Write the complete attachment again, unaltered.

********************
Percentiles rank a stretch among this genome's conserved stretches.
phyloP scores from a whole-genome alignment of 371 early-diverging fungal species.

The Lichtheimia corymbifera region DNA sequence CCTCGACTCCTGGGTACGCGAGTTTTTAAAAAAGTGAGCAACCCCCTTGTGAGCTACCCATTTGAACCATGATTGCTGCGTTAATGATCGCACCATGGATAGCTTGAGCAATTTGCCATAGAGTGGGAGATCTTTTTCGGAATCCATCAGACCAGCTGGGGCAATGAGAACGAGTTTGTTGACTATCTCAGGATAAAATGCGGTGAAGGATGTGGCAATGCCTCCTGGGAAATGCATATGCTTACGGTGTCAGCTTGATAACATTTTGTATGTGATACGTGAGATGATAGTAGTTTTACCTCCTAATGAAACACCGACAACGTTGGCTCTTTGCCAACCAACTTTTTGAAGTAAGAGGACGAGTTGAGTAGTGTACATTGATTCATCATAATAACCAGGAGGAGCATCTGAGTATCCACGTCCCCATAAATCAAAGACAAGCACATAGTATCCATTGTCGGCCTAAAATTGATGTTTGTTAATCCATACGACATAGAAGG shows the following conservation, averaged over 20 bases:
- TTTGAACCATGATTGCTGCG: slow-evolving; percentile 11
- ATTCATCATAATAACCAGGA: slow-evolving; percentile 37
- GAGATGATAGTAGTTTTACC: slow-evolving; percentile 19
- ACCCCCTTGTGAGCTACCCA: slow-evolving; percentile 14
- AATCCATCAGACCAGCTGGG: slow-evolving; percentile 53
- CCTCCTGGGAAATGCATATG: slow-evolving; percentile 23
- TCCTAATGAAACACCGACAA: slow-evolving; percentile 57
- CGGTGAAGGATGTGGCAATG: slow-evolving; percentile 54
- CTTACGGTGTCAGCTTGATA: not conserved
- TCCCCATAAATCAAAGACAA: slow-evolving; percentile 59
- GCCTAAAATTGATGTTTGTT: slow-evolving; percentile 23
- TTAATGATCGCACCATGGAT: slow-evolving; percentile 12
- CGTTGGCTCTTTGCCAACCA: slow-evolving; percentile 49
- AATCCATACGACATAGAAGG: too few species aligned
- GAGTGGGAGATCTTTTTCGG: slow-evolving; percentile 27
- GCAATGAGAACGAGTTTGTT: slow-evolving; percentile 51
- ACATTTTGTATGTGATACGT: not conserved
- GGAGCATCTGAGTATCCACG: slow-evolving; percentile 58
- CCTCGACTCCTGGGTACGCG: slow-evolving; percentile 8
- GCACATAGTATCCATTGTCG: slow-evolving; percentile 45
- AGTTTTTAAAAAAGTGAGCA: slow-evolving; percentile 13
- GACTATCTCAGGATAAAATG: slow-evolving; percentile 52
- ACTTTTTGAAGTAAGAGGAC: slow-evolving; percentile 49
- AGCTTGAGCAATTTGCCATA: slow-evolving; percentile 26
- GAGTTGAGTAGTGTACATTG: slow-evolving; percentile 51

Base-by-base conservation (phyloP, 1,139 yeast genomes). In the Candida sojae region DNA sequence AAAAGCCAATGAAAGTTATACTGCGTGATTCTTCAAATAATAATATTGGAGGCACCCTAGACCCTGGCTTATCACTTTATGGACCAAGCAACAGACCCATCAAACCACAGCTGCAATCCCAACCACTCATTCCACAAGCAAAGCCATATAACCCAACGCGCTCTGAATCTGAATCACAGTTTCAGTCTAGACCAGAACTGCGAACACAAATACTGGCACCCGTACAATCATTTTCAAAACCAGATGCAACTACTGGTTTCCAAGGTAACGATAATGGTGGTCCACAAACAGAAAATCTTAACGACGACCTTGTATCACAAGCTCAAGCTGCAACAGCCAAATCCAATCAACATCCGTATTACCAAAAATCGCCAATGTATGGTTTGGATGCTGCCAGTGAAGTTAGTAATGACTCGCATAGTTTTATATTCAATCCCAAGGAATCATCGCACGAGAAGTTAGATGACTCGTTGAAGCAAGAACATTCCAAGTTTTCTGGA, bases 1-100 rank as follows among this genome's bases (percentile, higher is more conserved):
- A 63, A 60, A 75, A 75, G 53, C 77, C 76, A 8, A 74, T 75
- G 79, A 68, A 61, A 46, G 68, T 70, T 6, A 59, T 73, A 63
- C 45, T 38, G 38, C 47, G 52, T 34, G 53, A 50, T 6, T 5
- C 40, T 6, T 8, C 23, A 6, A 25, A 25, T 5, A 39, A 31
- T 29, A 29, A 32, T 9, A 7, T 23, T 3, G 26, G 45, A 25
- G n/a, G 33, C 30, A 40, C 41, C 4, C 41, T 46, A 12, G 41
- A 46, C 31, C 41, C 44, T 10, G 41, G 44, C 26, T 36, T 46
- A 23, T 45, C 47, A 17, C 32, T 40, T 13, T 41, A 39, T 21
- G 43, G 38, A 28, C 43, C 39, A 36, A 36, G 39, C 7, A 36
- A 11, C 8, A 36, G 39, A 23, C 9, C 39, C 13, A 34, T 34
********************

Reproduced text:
Percentiles rank a stretch among this genome's conserved stretches.
phyloP scores from a whole-genome alignment of 371 early-diverging fungal species.

The Lichtheimia corymbifera region DNA sequence CCTCGACTCCTGGGTACGCGAGTTTTTAAAAAAGTGAGCAACCCCCTTGTGAGCTACCCATTTGAACCATGATTGCTGCGTTAATGATCGCACCATGGATAGCTTGAGCAATTTGCCATAGAGTGGGAGATCTTTTTCGGAATCCATCAGACCAGCTGGGGCAATGAGAACGAGTTTGTTGACTATCTCAGGATAAAATGCGGTGAAGGATGTGGCAATGCCTCCTGGGAAATGCATATGCTTACGGTGTCAGCTTGATAACATTTTGTATGTGATACGTGAGATGATAGTAGTTTTACCTCCTAATGAAACACCGACAACGTTGGCTCTTTGCCAACCAACTTTTTGAAGTAAGAGGACGAGTTGAGTAGTGTACATTGATTCATCATAATAACCAGGAGGAGCATCTGAGTATCCACGTCCCCATAAATCAAAGACAAGCACATAGTATCCATTGTCGGCCTAAAATTGATGTTTGTTAATCCATACGACATAGAAGG shows the following conservation, averaged over 20 bases:
- TTTGAACCATGATTGCTGCG: slow-evolving; percentile 11
- ATTCATCATAATAACCAGGA: slow-evolving; percentile 37
- GAGATGATAGTAGTTTTACC: slow-evolving; percentile 19
- ACCCCCTTGTGAGCTACCCA: slow-evolving; percentile 14
- AATCCATCAGACCAGCTGGG: slow-evolving; percentile 53
- CCTCCTGGGAAATGCATATG: slow-evolving; percentile 23
- TCCTAATGAAACACCGACAA: slow-evolving; percentile 57
- CGGTGAAGGATGTGGCAATG: slow-evolving; percentile 54
- CTTACGGTGTCAGCTTGATA: not conserved
- TCCCCATAAATCAAAGACAA: slow-evolving; percentile 59
- GCCTAAAATTGATGTTTGTT: slow-evolving; percentile 23
- TTAATGATCGCACCATGGAT: slow-evolving; percentile 12
- CGTTGGCTCTTTGCCAACCA: slow-evolving; percentile 49
- AATCCATACGACATAGAAGG: too few species aligned
- GAGTGGGAGATCTTTTTCGG: slow-evolving; percentile 27
- GCAATGAGAACGAGTTTGTT: slow-evolving; percentile 51
- ACATTTTGTATGTGATACGT: not conserved
- GGAGCATCTGAGTATCCACG: slow-evolving; percentile 58
- CCTCGACTCCTGGGTACGCG: slow-evolving; percentile 8
- GCACATAGTATCCATTGTCG: slow-evolving; percentile 45
- AGTTTTTAAAAAAGTGAGCA: slow-evolving; percentile 13
- GACTATCTCAGGATAAAATG: slow-evolving; percentile 52
- ACTTTTTGAAGTAAGAGGAC: slow-evolving; percentile 49
- AGCTTGAGCAATTTGCCATA: slow-evolving; percentile 26
- GAGTTGAGTAGTGTACATTG: slow-evolving; percentile 51

Base-by-base conservation (phyloP, 1,139 yeast genomes). In the Candida sojae region DNA sequence AAAAGCCAATGAAAGTTATACTGCGTGATTCTTCAAATAATAATATTGGAGGCACCCTAGACCCTGGCTTATCACTTTATGGACCAAGCAACAGACCCATCAAACCACAGCTGCAATCCCAACCACTCATTCCACAAGCAAAGCCATATAACCCAACGCGCTCTGAATCTGAATCACAGTTTCAGTCTAGACCAGAACTGCGAACACAAATACTGGCACCCGTACAATCATTTTCAAAACCAGATGCAACTACTGGTTTCCAAGGTAACGATAATGGTGGTCCACAAACAGAAAATCTTAACGACGACCTTGTATCACAAGCTCAAGCTGCAACAGCCAAATCCAATCAACATCCGTATTACCAAAAATCGCCAATGTATGGTTTGGATGCTGCCAGTGAAGTTAGTAATGACTCGCATAGTTTTATATTCAATCCCAAGGAATCATCGCACGAGAAGTTAGATGACTCGTTGAAGCAAGAACATTCCAAGTTTTCTGGA, bases 1-100 rank as follows among this genome's bases (percentile, higher is more conserved):
- A 63, A 60, A 75, A 75, G 53, C 77, C 76, A 8, A 74, T 75
- G 79, A 68, A 61, A 46, G 68, T 70, T 6, A 59, T 73, A 63
- C 45, T 38, G 38, C 47, G 52, T 34, G 53, A 50, T 6, T 5
- C 40, T 6, T 8, C 23, A 6, A 25, A 25, T 5, A 39, A 31
- T 29, A 29, A 32, T 9, A 7, T 23, T 3, G 26, G 45, A 25
- G n/a, G 33, C 30, A 40, C 41, C 4, C 41, T 46, A 12, G 41
- A 46, C 31, C 41, C 44, T 10, G 41, G 44, C 26, T 36, T 46
- A 23, T 45, C 47, A 17, C 32, T 40, T 13, T 41, A 39, T 21
- G 43, G 38, A 28, C 43, C 39, A 36, A 36, G 39, C 7, A 36
- A 11, C 8, A 36, G 39, A 23, C 9, C 39, C 13, A 34, T 34